Extreme cold helps heart patients at Greenslopes
Patients suffering irregular heartbeat now have access to more effective treatment, with the arrival of cryoablation at Greenslopes Private Hospital.
The Ramsay Way 2019 | 02 11
The procedure uses extreme cold to destroy the heart cells
that cause atrial fibrillation, which is an arrhythmia that can
lead to severe cardiac issues.
Nurse unit manager Emma Neylan said: “Arrhythmias are
abnormal rhythms of the heart that can cause many health
issues including heart failure, exercise intolerance, fatigue,
and even death, depending on the type of rhythm.”
The technique involves the doctor inserting a balloon
catheter into the heart chambers and blood vessels, guided
by medical imaging. Once the catheter is in the correct
position, a cold gas is used to inflate the balloon to freeze
and disable the unwanted heart cells.
Electrophysiologist Dr Vincent Deen has helped to bring the
new procedure to the hospital.
“I think this procedure is going to be more effective in terms
of recurrence. Trials have shown it’s as effective as radio
frequency techniques, but quicker,” Dr Deen said.
“It’s easier to do so we can undertake two or three
procedures in the same time it takes to do the radio
frequency case. This means the lab can put more cases
through and we can help more patients,” Dr Deen said.
The procedure takes an hour and a half and is
recommended for patients when prescribed
medication fails to work.
Emergency patient accidentally achieves major
heart milestone at Lake Macquarie Private Hospital
A woman showing signs of heart attack has unintentionally become the 8,000th patient to undergo a
bypass procedure at Lake Macquarie Private Hospital.
The cardiac milestone case was originally scheduled for
another non-urgent patient, but the woman who required
emergency bypass surgery had to be treated before the pre-planned
Senior cardiothoracic surgeon Dr Allen James, who
performed the 8000th procedure, was also working at the
hospital 25 years ago when the first cardiac bypass was
“8,000 is a fairly big number for a regional hospital in
Australia. But we just concentrated on the operating, like we
do in every case,” Dr James said.
“We’ve got a wonderful unit; I’m still working with people who
were involved with the first cardiac cases here at the hospital.”
The scrub nurse who assisted in the 8000th case, Sharon
Scotman, also assisted during the first case back in 1994
alongside senior clinical perfusionist Ray Swart.
Many of the intensive care specialists and nursing staff have
also been at Lake Macquarie Private Hospital since the
service was first offered.
“I think Newcastle people are very loyal, they are loyal to the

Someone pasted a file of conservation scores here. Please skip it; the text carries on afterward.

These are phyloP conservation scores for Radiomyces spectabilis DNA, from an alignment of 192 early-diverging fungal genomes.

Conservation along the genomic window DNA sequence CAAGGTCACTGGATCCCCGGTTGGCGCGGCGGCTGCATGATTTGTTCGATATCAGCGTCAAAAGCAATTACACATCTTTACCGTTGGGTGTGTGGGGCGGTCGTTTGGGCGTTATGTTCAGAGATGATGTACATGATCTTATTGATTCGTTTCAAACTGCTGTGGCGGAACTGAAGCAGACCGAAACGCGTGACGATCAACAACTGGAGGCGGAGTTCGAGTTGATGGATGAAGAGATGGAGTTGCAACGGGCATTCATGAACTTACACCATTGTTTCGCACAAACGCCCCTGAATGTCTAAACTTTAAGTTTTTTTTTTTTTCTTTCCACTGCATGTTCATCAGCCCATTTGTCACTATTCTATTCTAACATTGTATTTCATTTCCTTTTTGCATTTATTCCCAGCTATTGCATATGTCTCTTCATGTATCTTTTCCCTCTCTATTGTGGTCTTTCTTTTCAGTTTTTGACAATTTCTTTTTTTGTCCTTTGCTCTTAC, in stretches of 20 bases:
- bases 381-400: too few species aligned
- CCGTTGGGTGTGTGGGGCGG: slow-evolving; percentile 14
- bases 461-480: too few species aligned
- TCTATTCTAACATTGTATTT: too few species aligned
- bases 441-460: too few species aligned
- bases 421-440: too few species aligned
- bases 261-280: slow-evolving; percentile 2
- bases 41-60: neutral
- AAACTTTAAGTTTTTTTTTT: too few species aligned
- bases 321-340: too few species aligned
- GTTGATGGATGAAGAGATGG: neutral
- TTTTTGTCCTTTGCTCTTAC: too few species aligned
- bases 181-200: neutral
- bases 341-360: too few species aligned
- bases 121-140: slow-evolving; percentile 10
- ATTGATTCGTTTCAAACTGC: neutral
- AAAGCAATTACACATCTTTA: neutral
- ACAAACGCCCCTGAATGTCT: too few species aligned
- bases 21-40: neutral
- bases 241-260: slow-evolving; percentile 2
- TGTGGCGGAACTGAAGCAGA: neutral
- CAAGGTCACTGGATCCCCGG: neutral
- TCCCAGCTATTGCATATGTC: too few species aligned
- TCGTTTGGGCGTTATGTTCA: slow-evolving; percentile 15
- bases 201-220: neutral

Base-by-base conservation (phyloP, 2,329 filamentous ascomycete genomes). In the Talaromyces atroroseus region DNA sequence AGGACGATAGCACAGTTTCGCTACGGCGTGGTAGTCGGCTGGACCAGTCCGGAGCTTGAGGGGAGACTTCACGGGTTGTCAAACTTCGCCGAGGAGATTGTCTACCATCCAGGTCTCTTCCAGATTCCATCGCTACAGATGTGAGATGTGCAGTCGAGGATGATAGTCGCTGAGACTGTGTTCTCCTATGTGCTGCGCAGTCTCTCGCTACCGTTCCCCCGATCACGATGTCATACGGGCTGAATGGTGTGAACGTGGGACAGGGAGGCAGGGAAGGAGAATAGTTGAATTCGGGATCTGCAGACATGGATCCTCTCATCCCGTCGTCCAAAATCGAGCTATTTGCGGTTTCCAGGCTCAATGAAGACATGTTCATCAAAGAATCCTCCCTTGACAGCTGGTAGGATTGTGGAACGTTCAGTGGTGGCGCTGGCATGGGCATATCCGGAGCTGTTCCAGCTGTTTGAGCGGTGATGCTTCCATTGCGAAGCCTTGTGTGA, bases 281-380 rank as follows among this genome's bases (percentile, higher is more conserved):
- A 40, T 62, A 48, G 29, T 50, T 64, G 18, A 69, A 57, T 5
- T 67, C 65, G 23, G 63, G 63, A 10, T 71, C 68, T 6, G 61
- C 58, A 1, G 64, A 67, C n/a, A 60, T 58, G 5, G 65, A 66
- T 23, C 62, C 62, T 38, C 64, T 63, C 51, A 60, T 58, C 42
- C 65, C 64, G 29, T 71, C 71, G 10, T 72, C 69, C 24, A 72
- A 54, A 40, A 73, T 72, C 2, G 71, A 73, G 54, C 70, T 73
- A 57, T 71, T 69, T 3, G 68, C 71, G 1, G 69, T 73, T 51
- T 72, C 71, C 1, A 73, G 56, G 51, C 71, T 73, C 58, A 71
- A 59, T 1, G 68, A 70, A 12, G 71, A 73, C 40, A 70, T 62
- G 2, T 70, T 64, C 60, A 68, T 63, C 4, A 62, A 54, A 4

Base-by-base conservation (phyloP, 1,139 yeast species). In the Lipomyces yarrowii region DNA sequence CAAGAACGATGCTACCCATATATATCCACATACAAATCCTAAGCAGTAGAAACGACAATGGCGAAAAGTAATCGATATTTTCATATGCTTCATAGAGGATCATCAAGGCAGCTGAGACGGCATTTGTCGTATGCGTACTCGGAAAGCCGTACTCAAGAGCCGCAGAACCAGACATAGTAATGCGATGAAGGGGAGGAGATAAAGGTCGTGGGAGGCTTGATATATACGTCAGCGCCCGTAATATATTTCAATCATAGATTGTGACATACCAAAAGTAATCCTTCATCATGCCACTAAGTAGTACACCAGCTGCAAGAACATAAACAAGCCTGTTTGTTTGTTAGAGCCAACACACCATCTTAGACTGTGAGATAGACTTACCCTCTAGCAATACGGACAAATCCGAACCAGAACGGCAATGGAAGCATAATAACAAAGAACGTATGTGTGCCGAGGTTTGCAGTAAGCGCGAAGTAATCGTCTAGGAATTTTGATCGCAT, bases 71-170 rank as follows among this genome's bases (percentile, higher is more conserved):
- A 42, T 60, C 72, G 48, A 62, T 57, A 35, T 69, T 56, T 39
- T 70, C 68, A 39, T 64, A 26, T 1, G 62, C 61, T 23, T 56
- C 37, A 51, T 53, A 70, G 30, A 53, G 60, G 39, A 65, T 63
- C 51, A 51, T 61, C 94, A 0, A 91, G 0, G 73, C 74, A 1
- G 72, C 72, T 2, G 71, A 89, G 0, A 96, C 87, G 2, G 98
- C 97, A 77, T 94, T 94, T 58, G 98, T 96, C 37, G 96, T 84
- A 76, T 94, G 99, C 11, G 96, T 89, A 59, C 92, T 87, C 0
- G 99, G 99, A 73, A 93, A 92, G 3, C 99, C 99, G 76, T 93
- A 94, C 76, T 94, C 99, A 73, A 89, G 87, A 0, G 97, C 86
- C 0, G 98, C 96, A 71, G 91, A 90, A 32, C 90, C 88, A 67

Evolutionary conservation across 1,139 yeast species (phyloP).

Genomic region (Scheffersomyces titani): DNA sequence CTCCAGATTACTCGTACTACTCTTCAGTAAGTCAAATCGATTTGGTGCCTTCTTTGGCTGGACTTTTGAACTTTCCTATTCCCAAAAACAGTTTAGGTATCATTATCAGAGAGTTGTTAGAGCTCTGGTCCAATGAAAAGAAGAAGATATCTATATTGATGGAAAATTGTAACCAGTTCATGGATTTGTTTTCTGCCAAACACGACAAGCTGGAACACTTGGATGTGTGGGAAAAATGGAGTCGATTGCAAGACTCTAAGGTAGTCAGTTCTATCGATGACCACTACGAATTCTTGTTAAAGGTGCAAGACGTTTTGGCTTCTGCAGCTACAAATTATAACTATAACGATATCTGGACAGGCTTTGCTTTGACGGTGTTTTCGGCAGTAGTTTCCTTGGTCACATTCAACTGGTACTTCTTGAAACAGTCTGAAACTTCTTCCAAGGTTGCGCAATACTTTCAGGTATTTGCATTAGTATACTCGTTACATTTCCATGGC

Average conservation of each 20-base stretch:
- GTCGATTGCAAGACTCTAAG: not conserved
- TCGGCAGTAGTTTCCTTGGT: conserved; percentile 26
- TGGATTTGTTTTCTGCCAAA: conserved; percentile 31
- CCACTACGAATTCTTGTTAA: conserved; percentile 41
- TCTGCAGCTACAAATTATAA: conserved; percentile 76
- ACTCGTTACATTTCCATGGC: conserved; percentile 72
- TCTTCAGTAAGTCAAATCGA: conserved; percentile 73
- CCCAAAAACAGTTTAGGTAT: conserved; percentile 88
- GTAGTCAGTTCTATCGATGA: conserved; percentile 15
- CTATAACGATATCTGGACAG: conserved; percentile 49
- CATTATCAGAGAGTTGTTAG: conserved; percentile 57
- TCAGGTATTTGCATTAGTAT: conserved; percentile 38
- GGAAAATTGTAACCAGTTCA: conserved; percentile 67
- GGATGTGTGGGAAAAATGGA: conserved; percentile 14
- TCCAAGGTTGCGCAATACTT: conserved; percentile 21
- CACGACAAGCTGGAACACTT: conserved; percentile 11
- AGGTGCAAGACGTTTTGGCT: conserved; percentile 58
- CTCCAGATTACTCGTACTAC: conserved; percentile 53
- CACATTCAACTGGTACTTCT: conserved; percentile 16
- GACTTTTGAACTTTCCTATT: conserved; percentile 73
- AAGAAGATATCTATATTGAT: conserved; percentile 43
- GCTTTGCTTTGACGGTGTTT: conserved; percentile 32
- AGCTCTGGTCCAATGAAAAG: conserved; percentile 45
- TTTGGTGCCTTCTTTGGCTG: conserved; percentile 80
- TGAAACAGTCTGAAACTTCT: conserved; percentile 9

city and they are also loyal to the unit they work at and it is
a unit of excellence really,” Dr James said.
“The unit includes anaesthesia, perfusion, ICU, ward
and theatre staff as well as cardiology and cath lab staff.
It’s a great team,” Dr James said.
Less invasive heart
procedure for patients
at St George Private
Cardiac patients at St George
Private Hospital now have
access to a less invasive
alternative to open heart
surgery: Transcatheter Aortic
Valve Implantation (TAVI).
The hospital has started offering the procedure to
certain patients suffering from aortic stenosis, which is
characterised by the narrowing of the aortic valve opening.
Interventional cardiologist Dr James Roy said aortic
stenosis is a common condition for people aged in their 70s
and 80s and is caused by wear and tear of the aortic valve
over their lifetime.
“If the aortic valve is severely narrowed, there is often strain
on the heart. The typical symptoms from this are shortness
of breath, chest pain or fainting,” Dr Roy said.
Traditionally, patients with the condition have open heart
surgery which is more invasive and often involves five to
seven days of recovery in hospital followed by a few weeks
at home before returning to normal activities.
TAVI offers a different approach, allowing specialists to gain
access through the groin and replace the valve through the
femoral artery. Historically, the procedure has been used in
patients for whom open heart surgery is considered risky.
“There is a lower risk of stroke and a quicker recovery time
that is a huge advance for patients who are unable to be
treated with surgery. The trade-off is a slightly higher risk of
needing a pacemaker,” Dr Roy said.
St George Private Hospital’s TAVI heart team includes two
interventional cardiologists, a cardiothoracic surgeon and
an experienced anaesthetist.
Two randomised clinical trials were recently published in
the New England Journal of Medicine, showing TAVI could
potentially benefit more patients than once expected.
The first TAVI case was performed in France in 2002, but
a combination of advancements in technology and better
access means the procedure has become more common.
per year at
Anton Huynh, Ray Colman, Ray Swart, Allen James, Sharon Scotman, Karen Sidebottom-Wade, Tim Stanley,
Elaine Granger, Jenny Potter and Sue Keir.